The Samaritan woman in the Gospel seeks meaning, longs for an anchor in her life.  Every day she comes to the well, burdened with her cares, joyless.  Rather than being a multi-married and discarded woman, she more likely was a woman seeking God, a woman who thought in five different circumstances that she had found God – only to be disappointed.  Then she meets Jesus who asks her for a drink.  Jesus puts all convention aside.  He is at the well alone in conversation with an unaccompanied woman.  That just wasn’t done in Jesus’ day.  And what about the long-standing enmity between Jews and Samaritans?  Jesus casts all of that aside and heedless of the danger to his reputation asks the woman for a drink of water.

Our God is a God of surprises and so is the Word made Flesh and the Spirit he brings.  In the banter that follows Jesus brings the woman to a new understanding of her poverty.  She seeks but may well have concluded that her search will be in vain.  Jesus, in effect, says: Just ask and what you seek will be given to you in ways beyond your wildest imagining.  She seeks faith.  Jesus is the giver of that gift through the Spirit – the living water.  The woman has sought God on the mountain where Samaritans worshipped and in household gods.  Jesus and the Jews have worshiped in the temple.  Here is the wonder of wonders.  The implication of God having taken on flesh is that God has taken on all human flesh.  The woman who seeks, through the out-pouring of the Spirit will have God living within and she will worship in Spirit and truth.  The chasm exists no more.  This God is an imminent God evident in every aspect of creation and present in human kind.  This is God who desires intimate relationship with humankind.  Amazing.  Someday I hope you get the chance to live like you were dying.

Through the course of their dialog the woman comes to feel that at last she is known and valued.  She has found that for which she has been searching, or rather, been found and claimed as beloved.  She listened and understood the significance of what Jesus said in one of the great I am statements in John’s Gospel: I am he (the Messiah), the one speaking with you.

Notice that the water jar is left behind.  She drank in the water Jesus gives and it has become a spring of water welling up to eternal life.  The woman, with full dignity restored, heads back into her village to invite her neighbors to come, to see, to drink and to believe.  Her testimony?  He told me everything I have ever done.  Isn’t God the only all knowing one?

Let the words wash over you.  Pay attention to that for which you search.  Preoccupied with so many things, you might endure rather than listen and be touched.  Listen.  Be open to the Spirit washing over you and those gathered with you in worship.  It’s all about love and the possibilities when you live in that love.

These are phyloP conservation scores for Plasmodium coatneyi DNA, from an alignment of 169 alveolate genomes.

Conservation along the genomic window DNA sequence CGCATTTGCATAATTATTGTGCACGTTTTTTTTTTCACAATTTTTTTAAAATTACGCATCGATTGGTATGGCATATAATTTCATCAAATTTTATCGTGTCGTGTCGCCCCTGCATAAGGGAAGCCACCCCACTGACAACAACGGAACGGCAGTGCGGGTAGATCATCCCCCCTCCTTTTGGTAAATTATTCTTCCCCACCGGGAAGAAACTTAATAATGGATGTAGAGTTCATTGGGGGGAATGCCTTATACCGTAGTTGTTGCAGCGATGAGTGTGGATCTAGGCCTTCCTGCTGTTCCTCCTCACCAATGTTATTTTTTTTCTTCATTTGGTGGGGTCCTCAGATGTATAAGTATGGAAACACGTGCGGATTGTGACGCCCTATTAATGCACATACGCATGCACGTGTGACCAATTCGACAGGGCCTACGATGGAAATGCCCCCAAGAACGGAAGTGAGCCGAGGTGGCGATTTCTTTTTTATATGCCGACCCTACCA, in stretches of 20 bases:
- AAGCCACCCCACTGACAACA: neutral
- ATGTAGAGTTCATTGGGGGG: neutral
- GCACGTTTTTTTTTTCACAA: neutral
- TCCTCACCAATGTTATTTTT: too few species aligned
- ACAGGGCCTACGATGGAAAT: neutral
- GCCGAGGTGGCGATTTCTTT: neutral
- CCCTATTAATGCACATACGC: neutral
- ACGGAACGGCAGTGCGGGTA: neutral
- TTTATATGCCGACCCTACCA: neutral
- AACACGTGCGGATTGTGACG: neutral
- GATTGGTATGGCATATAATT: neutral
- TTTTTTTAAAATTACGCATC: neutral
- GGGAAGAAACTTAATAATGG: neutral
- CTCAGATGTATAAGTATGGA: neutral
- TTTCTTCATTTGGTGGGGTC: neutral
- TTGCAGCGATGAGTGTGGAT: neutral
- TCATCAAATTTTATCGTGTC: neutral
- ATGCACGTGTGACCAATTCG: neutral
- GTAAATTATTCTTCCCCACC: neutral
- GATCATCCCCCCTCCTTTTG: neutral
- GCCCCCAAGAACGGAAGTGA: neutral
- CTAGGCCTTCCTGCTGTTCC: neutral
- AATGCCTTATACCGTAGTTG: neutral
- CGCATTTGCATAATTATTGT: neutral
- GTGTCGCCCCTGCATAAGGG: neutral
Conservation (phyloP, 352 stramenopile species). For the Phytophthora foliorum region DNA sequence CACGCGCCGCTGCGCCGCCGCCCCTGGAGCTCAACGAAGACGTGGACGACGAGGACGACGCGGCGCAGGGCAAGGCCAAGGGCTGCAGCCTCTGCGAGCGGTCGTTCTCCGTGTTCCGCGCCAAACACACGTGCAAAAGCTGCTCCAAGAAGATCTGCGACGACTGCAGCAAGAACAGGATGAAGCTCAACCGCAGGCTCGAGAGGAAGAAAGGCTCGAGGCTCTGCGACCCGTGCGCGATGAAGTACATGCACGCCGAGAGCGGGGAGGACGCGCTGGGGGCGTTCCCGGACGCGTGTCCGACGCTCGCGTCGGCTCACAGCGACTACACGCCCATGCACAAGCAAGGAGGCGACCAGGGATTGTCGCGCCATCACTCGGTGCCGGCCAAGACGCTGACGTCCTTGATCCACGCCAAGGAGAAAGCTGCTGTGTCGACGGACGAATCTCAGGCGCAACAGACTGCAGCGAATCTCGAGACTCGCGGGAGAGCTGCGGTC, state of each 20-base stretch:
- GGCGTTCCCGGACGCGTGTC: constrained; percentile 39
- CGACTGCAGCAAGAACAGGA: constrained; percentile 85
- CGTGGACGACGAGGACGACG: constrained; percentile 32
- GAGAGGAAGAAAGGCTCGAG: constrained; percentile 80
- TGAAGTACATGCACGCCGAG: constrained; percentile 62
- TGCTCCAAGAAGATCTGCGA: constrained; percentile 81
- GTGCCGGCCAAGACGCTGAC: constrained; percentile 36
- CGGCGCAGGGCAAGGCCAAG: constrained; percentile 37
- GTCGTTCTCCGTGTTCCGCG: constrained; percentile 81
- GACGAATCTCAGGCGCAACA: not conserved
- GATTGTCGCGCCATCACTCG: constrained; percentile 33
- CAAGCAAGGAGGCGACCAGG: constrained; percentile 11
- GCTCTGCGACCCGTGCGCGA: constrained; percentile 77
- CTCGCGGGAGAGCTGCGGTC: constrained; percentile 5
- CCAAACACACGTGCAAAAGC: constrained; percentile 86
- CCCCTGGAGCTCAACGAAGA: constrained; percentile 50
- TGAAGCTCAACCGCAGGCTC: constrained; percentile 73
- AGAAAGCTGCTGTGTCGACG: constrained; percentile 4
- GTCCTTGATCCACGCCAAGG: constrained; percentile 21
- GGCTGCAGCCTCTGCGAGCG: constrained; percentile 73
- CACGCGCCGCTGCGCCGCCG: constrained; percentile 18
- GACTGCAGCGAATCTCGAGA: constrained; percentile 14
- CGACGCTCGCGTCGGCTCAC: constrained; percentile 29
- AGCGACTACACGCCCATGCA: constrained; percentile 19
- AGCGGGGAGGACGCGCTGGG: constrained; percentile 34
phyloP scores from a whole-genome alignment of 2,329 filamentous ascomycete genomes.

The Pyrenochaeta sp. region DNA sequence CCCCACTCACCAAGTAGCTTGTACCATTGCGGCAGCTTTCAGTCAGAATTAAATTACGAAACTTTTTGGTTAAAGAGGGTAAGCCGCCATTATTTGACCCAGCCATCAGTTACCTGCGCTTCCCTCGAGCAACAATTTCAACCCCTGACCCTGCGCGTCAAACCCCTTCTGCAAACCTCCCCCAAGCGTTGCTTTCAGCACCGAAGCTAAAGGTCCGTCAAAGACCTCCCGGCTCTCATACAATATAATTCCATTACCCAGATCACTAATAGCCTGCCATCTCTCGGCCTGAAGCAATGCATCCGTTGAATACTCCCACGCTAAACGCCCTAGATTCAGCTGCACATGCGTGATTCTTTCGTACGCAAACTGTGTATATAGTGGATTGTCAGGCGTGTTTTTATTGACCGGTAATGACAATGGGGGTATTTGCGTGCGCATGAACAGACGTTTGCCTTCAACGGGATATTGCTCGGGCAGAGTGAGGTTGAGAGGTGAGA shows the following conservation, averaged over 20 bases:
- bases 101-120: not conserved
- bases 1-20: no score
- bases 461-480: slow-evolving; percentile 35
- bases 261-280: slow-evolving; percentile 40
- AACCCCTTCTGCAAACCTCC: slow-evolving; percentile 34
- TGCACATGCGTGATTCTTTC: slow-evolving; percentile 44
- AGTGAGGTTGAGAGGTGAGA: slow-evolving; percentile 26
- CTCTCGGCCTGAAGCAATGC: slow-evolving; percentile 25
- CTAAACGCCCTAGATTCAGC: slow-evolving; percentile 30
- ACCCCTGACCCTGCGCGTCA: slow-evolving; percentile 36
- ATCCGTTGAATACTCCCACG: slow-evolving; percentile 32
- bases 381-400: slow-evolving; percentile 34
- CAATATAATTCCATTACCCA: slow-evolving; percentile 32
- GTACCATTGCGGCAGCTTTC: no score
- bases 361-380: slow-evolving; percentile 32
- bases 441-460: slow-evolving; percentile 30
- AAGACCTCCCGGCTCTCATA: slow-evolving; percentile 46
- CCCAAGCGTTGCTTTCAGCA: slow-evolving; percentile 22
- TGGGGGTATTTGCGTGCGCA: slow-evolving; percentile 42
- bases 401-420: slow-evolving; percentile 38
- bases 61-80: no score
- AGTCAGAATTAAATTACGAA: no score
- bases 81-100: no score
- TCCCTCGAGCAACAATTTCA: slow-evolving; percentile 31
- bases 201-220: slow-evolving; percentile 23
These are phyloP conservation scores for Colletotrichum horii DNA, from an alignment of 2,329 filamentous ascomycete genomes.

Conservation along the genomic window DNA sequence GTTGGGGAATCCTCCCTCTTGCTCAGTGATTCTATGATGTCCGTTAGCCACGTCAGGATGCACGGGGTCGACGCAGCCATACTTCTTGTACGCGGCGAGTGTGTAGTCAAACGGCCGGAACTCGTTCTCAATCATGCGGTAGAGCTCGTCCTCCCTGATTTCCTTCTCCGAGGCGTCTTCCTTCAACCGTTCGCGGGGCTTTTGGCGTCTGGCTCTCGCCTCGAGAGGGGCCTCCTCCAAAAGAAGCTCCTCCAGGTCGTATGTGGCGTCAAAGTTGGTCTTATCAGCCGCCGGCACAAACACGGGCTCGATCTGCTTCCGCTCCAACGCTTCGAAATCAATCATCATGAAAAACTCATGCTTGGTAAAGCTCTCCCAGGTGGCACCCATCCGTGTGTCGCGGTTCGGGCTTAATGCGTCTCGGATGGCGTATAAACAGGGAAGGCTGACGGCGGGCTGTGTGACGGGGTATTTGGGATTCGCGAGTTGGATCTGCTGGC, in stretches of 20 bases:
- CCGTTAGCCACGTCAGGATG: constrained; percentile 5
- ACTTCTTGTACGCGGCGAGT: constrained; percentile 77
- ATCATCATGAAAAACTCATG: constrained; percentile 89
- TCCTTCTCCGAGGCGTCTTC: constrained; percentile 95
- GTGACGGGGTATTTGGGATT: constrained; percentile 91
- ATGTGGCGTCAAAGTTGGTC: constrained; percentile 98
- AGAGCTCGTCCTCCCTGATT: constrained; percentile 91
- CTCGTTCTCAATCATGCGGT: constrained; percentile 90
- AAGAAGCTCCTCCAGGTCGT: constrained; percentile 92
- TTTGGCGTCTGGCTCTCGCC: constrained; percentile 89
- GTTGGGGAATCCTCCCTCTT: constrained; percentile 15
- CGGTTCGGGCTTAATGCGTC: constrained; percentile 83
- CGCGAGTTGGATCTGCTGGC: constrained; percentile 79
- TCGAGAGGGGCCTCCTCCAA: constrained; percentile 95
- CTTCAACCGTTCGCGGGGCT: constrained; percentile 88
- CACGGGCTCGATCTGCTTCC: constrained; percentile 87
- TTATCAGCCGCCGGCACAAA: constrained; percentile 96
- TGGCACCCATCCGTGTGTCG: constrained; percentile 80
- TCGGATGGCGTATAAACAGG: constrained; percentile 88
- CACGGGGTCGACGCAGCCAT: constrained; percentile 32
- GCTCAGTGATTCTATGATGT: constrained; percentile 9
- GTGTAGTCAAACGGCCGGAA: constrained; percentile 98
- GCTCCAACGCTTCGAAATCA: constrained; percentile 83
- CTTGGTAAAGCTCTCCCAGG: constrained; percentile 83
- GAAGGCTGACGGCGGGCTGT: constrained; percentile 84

Someday I hope you get the chance to live like you were dying.

Sincerely,

Didymus

 

The Second Sunday of Lent – A

Genesis 12:1-4a

2 Timothy 1:8b-10

Matthew 17:1-9

 

Dear Reader,

We need Lent.  If we enter into the spirit of the season and do what the Church prescribes, we will emerge prepared to celebrate the renewal of the Lord’s dying and rising, our salvation.  We ought not forget that Lent is put before us as a joyful season of grace.  It oughtn’t be a dour time even though it is recommended that we spend the forty days fasting, praying and giving alms.  How better to get our attention than to ask us to focus on the kind of lives we should be living as those who have died to sin with Christ in the waters of Baptism and risen to new life in, with, and through Christ.

Two groups of people are the objects of the Church’s special attention during these forty days.  Both groups are on a journey.  In fact it is safe to say that living a life of faith is committing one’s self to being on the Way, always journeying with Christ to the kingdom.  Where do you find yourself this Second Sunday?  Are you among those Baptized who came at Lent’s beginning to do penance, that is, to turn away from sin and so let the Spirit open you more completely to the union God has in mind for you.  St. Paul challenges the Church to remember that God saved us and called us to a holy life.  God wants you to remember the promise in the first reading: I will make of you a great nation and I will bless you….  All the communities of the earth shall find blessing in you.  Notice who the actor is.  God.  It is God who is always seeking, always pleading with us to let God be our God and so know God’s love.  In this season of Lent rejoice in remembering the God who seeks and saves.  You, the Baptized, are always a work in progress.